Sophos has issued a warning of a widespread attempt to infect computers by emailing users about a bogus Microsoft security patch. If you’re unfortunate enough to install it, your computer will become infected some serious malware.
The email, purporting to be from Microsoft, has “Microsoft Security Bulletin MS07-0065” in the subject line and claims that a zero-day vulnerability has been discovered in the Microsoft Outlook email program. It goes on to warn the recipient that “more than 100,000 machines” have been exploited by the vulnerability in attempts to sell Viagra and Cialis.
The bogus email encourages users to download a patch from http:// windowsupdate. microsoft.com/ outlook/ update-0-day / download.aspx?id=63852 (without the spaces) it claims will fix the problem and prevent them from being attacked by hackers. Clicking the link in the email does not take you to the Microsoft update site. Instead, it takes you to one of many compromised websites that hosts a trojan horse identified by Sophos as Mal/Behav-112.
Examples of the fraudulent emails seen by Sophos have contained the recipient’s full name and the name of the company they work for.
“Security bulletins from Microsoft describing vulnerabilities in their software are a common occurence, and so its not a surprise to see hackers adopting this kind of disguise in their attempt to infect Windows PCs,” said Graham Cluley, senior technology consultant for Sophos. “The irony is that as awareness of computer security issues has risen, and the need for patching against vulnerabilities, so social engineering tricks which pose as critical software fixes are likely to succeed in conning the public.”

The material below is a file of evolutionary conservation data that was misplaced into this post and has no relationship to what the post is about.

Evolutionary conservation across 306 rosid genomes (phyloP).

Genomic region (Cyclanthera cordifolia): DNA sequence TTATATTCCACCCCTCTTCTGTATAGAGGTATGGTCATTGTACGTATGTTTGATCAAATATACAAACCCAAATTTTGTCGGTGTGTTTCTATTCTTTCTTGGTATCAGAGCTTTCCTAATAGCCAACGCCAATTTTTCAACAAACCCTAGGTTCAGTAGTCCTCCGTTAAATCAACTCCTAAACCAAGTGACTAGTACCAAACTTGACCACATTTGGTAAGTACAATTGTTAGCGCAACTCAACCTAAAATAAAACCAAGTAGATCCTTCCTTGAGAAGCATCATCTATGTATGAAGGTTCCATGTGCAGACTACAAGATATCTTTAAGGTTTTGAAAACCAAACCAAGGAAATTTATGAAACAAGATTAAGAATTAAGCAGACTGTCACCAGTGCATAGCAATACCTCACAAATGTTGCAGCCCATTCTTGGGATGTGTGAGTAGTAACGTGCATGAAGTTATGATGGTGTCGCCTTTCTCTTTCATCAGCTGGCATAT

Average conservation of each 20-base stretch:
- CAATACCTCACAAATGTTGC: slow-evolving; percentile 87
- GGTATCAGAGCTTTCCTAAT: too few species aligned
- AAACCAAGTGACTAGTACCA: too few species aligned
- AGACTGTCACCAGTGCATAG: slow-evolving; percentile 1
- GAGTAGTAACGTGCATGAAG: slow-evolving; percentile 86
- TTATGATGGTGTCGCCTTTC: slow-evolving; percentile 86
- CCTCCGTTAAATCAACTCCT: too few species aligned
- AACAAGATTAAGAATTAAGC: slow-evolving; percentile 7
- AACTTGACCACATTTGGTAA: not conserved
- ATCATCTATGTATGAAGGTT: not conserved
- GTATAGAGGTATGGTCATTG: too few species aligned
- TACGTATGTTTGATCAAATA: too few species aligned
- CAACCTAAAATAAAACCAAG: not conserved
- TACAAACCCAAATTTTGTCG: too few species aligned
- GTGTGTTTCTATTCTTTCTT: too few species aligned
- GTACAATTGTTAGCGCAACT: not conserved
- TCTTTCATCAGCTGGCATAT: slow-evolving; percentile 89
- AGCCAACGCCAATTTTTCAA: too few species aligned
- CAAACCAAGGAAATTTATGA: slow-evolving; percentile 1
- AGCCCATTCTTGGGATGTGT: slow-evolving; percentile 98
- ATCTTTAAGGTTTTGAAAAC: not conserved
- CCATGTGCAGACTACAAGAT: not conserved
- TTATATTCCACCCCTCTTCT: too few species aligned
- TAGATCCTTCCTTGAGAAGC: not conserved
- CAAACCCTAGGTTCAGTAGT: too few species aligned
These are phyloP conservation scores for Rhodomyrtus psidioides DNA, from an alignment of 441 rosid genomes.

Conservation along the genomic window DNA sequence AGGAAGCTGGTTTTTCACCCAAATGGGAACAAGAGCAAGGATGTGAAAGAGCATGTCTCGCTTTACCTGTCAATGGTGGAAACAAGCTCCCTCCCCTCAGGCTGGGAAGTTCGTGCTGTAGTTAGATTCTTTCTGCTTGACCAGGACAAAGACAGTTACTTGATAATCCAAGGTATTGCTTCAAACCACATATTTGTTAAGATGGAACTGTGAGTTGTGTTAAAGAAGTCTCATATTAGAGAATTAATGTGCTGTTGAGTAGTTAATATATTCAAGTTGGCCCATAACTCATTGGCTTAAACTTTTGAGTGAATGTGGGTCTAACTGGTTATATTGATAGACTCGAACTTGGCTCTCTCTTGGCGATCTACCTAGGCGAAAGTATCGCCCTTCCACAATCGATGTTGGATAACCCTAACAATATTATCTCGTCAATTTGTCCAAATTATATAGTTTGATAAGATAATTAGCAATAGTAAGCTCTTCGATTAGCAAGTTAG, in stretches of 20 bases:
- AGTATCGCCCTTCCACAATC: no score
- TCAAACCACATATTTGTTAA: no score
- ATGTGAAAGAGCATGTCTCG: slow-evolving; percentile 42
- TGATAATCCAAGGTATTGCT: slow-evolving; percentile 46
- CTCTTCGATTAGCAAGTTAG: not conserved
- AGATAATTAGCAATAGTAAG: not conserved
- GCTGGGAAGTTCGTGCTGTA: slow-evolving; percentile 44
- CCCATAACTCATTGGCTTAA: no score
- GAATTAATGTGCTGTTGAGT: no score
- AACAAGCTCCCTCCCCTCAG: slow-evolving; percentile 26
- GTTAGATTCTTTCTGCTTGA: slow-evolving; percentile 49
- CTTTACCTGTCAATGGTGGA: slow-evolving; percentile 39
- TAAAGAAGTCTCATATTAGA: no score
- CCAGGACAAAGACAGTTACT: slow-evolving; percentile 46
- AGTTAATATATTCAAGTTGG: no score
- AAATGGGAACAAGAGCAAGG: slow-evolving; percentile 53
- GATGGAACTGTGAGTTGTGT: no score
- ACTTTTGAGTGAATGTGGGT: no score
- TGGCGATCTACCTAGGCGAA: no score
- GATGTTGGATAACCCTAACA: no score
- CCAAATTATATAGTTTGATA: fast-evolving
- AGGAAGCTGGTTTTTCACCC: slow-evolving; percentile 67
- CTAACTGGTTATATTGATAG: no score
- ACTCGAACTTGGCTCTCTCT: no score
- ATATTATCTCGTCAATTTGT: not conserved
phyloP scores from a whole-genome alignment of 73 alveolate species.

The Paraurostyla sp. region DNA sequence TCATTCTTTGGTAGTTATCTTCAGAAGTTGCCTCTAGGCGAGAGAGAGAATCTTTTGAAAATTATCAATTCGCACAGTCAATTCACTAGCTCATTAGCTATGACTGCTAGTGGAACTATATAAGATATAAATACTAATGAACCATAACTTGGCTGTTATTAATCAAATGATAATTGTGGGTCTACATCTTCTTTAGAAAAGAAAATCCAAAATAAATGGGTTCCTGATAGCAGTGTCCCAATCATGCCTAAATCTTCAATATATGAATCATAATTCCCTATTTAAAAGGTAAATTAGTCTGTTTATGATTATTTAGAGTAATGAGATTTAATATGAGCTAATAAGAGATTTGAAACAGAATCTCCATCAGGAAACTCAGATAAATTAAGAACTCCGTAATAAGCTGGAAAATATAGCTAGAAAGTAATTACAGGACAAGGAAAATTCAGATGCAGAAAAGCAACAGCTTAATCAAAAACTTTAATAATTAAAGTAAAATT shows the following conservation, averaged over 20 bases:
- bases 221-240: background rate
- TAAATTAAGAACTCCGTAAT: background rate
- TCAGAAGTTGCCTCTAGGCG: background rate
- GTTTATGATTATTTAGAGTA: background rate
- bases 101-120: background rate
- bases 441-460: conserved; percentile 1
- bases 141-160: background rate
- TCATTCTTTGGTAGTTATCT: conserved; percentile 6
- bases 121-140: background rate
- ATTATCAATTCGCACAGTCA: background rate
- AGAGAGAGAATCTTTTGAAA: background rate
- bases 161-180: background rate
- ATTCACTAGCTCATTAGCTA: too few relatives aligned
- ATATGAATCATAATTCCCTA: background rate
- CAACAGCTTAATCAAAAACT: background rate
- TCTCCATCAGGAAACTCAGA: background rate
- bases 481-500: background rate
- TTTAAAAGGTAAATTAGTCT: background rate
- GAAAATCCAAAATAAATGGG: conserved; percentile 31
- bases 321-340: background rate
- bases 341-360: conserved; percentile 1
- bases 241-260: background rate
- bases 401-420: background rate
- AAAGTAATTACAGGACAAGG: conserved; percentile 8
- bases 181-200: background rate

“By using people’s real names, the Microsoft logo, and legitimate-sounding wording, the hackers are attempting to fool more people into stepping blindly into their bear-trap,” continued Cluley. “Users need to be on their guard against this kind of confidence trick or they risk handing over control of their PC to hackers with criminal intentions. They should also ensure that they are downloading Microsoft security updates from Microsoft itself, not from any other website.”
For more information, visit the SophosLabs blog.
Microsoft publishes information for consumers about how to recognize and avoid fraudulent emails to Microsoft customers and information regarding valid Microsoft security updates. Remember too that Microsoft never emails updates as attachments either.